After I finished the first stage of my stock selection process, I use financial ratios (P/E, P/FCF, PEG, and other ratios) to compare the company to its closest peers to answer the question is my selected company’s stock trading cheap to its peer’s stocks or I should consider other stocks from the peer group. It is worth mentioning that the financial ratios you will use depend on the company industry, its product, or its service. Never use only standard ratios because if you do so, you risk missing critical key elements in the financial data and coming up with the wrong conclusions.
After I found stocks that look cheaper than their peers, I start analyzing the company, its business, and its services. I read the management’s letter and try to understand the management’s vision regarding the company’s long-term goals, its expansion, market share, and the current challenges. I need this information to make accurate forecasts when I go to the next stage.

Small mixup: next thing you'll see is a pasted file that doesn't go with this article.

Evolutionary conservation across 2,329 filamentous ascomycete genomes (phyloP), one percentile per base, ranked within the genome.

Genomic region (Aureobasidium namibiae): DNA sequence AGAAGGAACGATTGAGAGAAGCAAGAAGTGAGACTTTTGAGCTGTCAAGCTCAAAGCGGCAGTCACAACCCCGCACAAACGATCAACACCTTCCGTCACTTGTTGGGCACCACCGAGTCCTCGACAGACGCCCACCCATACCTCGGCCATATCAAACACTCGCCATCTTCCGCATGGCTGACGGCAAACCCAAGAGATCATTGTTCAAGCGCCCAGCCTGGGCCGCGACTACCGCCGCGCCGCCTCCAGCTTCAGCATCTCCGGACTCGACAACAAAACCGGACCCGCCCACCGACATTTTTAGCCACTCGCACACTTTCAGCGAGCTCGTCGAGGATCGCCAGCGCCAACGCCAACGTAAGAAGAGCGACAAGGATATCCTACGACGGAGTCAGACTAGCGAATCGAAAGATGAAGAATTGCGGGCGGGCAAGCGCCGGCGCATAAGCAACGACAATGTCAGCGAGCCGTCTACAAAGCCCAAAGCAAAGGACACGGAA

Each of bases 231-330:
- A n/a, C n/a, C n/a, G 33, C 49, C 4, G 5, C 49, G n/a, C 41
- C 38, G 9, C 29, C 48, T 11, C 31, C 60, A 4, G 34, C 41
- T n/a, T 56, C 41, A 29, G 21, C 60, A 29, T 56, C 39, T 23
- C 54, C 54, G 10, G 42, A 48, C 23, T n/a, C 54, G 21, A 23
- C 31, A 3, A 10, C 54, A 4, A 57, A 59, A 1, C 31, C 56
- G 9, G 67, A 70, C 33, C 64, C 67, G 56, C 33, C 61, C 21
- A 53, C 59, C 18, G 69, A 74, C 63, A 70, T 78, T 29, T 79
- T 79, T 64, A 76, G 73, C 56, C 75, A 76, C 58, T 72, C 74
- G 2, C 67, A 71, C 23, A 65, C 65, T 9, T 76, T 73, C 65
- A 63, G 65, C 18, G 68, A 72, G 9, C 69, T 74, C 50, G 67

Now I can examine a company’s financial statement to make financial forecasts; I am examining costs, income, revenue, asset, debt structure, and FCF. I also examine the cost of money on the money market. It is all done to forecast its FCF and calculate WACC (required rate of return). Then I calculate the company’s terminal value, discount TV, and FCF by the WACC, sum everything up, and get the company’s Enterprise value. I then add cash and subtract the company’s debt to get the company’s market capitalization, and finally, I divide market capitalization by the number of the company’s shares. I get a company’s target price. This model is called DCF. I use this model mainly for larger companies. I consider the company a good investment if its target price is at least 20% higher than its current market price. The stock target price approximates the future value of the company’s stocks based on the forecasted financial data. Now, suppose I deal with shorter-term, more volatile, growth stocks and a smaller company. In that case, I usually use another model, DDM, where I forecast dividends using the Prat and Gordon model and then discount the dividends by the required rate of return. If the company is small and not paying dividends, I may use only multiplicators and skip this step. In this case, I only compare the company’s financial ratios to its closest peers. If you don’t have expertise in calculating stock target price or don’t have time for manual calculations, you can use my iOS application to calculate the stock target price if you have an iPhone. The app is called "Stock Target Price", and it is available on the app store.